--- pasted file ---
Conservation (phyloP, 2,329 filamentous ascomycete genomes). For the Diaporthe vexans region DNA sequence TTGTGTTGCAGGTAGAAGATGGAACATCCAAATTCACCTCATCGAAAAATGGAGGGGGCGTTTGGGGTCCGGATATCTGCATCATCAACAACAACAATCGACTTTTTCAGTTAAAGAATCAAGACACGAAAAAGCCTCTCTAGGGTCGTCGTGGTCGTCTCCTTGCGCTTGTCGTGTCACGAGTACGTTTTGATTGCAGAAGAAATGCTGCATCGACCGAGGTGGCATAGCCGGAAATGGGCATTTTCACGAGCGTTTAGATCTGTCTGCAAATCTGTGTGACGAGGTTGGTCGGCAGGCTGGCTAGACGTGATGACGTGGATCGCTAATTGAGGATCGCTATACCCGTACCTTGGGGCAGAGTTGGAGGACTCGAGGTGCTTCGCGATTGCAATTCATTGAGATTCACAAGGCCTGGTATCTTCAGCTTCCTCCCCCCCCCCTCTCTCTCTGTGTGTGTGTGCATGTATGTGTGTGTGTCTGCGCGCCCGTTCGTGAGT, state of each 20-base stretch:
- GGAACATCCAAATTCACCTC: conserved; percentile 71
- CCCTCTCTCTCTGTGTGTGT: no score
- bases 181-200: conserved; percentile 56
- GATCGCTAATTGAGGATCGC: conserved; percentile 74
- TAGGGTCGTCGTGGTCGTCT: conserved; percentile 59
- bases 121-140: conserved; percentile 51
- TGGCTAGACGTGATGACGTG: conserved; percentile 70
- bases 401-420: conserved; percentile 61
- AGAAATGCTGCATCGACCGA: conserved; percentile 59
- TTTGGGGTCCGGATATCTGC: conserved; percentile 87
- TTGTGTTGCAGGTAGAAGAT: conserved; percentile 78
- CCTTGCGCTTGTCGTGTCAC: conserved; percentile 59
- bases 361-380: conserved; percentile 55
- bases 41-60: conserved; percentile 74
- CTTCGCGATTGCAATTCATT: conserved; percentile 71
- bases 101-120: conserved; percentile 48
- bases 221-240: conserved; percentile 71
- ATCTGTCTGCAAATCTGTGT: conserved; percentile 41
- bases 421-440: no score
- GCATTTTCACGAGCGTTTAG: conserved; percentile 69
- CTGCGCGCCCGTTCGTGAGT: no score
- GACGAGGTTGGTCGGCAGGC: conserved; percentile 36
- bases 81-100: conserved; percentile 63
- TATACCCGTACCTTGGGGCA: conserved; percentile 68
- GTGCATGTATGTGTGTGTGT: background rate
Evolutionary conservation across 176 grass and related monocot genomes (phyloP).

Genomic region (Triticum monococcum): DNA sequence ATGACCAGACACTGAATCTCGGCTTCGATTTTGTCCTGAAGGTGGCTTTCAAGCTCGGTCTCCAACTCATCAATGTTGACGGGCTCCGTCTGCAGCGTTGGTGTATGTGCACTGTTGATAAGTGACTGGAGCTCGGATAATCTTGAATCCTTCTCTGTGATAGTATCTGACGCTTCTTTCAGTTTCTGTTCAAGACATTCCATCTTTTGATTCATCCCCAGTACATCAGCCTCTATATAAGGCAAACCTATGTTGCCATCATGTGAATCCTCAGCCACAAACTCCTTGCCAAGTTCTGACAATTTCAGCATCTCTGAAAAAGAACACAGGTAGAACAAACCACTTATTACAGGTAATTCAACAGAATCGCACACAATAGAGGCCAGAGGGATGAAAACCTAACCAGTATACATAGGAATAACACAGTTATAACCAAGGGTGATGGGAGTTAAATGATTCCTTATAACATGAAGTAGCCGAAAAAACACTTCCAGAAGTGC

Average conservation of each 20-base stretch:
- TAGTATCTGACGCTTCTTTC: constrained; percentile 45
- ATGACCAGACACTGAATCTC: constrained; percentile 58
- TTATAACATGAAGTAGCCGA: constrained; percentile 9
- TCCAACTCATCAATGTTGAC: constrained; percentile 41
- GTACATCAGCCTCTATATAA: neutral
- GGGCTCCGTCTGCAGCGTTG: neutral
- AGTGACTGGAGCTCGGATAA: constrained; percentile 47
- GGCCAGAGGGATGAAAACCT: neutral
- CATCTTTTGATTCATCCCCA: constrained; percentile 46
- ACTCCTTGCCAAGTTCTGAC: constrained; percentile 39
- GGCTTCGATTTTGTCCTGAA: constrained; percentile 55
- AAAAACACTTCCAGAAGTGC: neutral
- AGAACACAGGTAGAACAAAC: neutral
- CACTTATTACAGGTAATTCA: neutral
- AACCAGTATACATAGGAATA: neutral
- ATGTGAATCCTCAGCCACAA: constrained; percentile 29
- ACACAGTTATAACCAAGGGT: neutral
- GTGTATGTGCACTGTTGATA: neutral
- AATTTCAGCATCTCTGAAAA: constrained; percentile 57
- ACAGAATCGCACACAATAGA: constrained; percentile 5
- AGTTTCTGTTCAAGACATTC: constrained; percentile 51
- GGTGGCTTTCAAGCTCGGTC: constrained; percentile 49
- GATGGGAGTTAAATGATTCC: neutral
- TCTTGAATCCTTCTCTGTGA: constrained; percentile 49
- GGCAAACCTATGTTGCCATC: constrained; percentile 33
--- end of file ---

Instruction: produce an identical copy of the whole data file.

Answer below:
Conservation (phyloP, 2,329 filamentous ascomycete genomes). For the Diaporthe vexans region DNA sequence TTGTGTTGCAGGTAGAAGATGGAACATCCAAATTCACCTCATCGAAAAATGGAGGGGGCGTTTGGGGTCCGGATATCTGCATCATCAACAACAACAATCGACTTTTTCAGTTAAAGAATCAAGACACGAAAAAGCCTCTCTAGGGTCGTCGTGGTCGTCTCCTTGCGCTTGTCGTGTCACGAGTACGTTTTGATTGCAGAAGAAATGCTGCATCGACCGAGGTGGCATAGCCGGAAATGGGCATTTTCACGAGCGTTTAGATCTGTCTGCAAATCTGTGTGACGAGGTTGGTCGGCAGGCTGGCTAGACGTGATGACGTGGATCGCTAATTGAGGATCGCTATACCCGTACCTTGGGGCAGAGTTGGAGGACTCGAGGTGCTTCGCGATTGCAATTCATTGAGATTCACAAGGCCTGGTATCTTCAGCTTCCTCCCCCCCCCCTCTCTCTCTGTGTGTGTGTGCATGTATGTGTGTGTGTCTGCGCGCCCGTTCGTGAGT, state of each 20-base stretch:
- GGAACATCCAAATTCACCTC: conserved; percentile 71
- CCCTCTCTCTCTGTGTGTGT: no score
- bases 181-200: conserved; percentile 56
- GATCGCTAATTGAGGATCGC: conserved; percentile 74
- TAGGGTCGTCGTGGTCGTCT: conserved; percentile 59
- bases 121-140: conserved; percentile 51
- TGGCTAGACGTGATGACGTG: conserved; percentile 70
- bases 401-420: conserved; percentile 61
- AGAAATGCTGCATCGACCGA: conserved; percentile 59
- TTTGGGGTCCGGATATCTGC: conserved; percentile 87
- TTGTGTTGCAGGTAGAAGAT: conserved; percentile 78
- CCTTGCGCTTGTCGTGTCAC: conserved; percentile 59
- bases 361-380: conserved; percentile 55
- bases 41-60: conserved; percentile 74
- CTTCGCGATTGCAATTCATT: conserved; percentile 71
- bases 101-120: conserved; percentile 48
- bases 221-240: conserved; percentile 71
- ATCTGTCTGCAAATCTGTGT: conserved; percentile 41
- bases 421-440: no score
- GCATTTTCACGAGCGTTTAG: conserved; percentile 69
- CTGCGCGCCCGTTCGTGAGT: no score
- GACGAGGTTGGTCGGCAGGC: conserved; percentile 36
- bases 81-100: conserved; percentile 63
- TATACCCGTACCTTGGGGCA: conserved; percentile 68
- GTGCATGTATGTGTGTGTGT: background rate
Evolutionary conservation across 176 grass and related monocot genomes (phyloP).

Genomic region (Triticum monococcum): DNA sequence ATGACCAGACACTGAATCTCGGCTTCGATTTTGTCCTGAAGGTGGCTTTCAAGCTCGGTCTCCAACTCATCAATGTTGACGGGCTCCGTCTGCAGCGTTGGTGTATGTGCACTGTTGATAAGTGACTGGAGCTCGGATAATCTTGAATCCTTCTCTGTGATAGTATCTGACGCTTCTTTCAGTTTCTGTTCAAGACATTCCATCTTTTGATTCATCCCCAGTACATCAGCCTCTATATAAGGCAAACCTATGTTGCCATCATGTGAATCCTCAGCCACAAACTCCTTGCCAAGTTCTGACAATTTCAGCATCTCTGAAAAAGAACACAGGTAGAACAAACCACTTATTACAGGTAATTCAACAGAATCGCACACAATAGAGGCCAGAGGGATGAAAACCTAACCAGTATACATAGGAATAACACAGTTATAACCAAGGGTGATGGGAGTTAAATGATTCCTTATAACATGAAGTAGCCGAAAAAACACTTCCAGAAGTGC

Average conservation of each 20-base stretch:
- TAGTATCTGACGCTTCTTTC: constrained; percentile 45
- ATGACCAGACACTGAATCTC: constrained; percentile 58
- TTATAACATGAAGTAGCCGA: constrained; percentile 9
- TCCAACTCATCAATGTTGAC: constrained; percentile 41
- GTACATCAGCCTCTATATAA: neutral
- GGGCTCCGTCTGCAGCGTTG: neutral
- AGTGACTGGAGCTCGGATAA: constrained; percentile 47
- GGCCAGAGGGATGAAAACCT: neutral
- CATCTTTTGATTCATCCCCA: constrained; percentile 46
- ACTCCTTGCCAAGTTCTGAC: constrained; percentile 39
- GGCTTCGATTTTGTCCTGAA: constrained; percentile 55
- AAAAACACTTCCAGAAGTGC: neutral
- AGAACACAGGTAGAACAAAC: neutral
- CACTTATTACAGGTAATTCA: neutral
- AACCAGTATACATAGGAATA: neutral
- ATGTGAATCCTCAGCCACAA: constrained; percentile 29
- ACACAGTTATAACCAAGGGT: neutral
- GTGTATGTGCACTGTTGATA: neutral
- AATTTCAGCATCTCTGAAAA: constrained; percentile 57
- ACAGAATCGCACACAATAGA: constrained; percentile 5
- AGTTTCTGTTCAAGACATTC: constrained; percentile 51
- GGTGGCTTTCAAGCTCGGTC: constrained; percentile 49
- GATGGGAGTTAAATGATTCC: neutral
- TCTTGAATCCTTCTCTGTGA: constrained; percentile 49
- GGCAAACCTATGTTGCCATC: constrained; percentile 33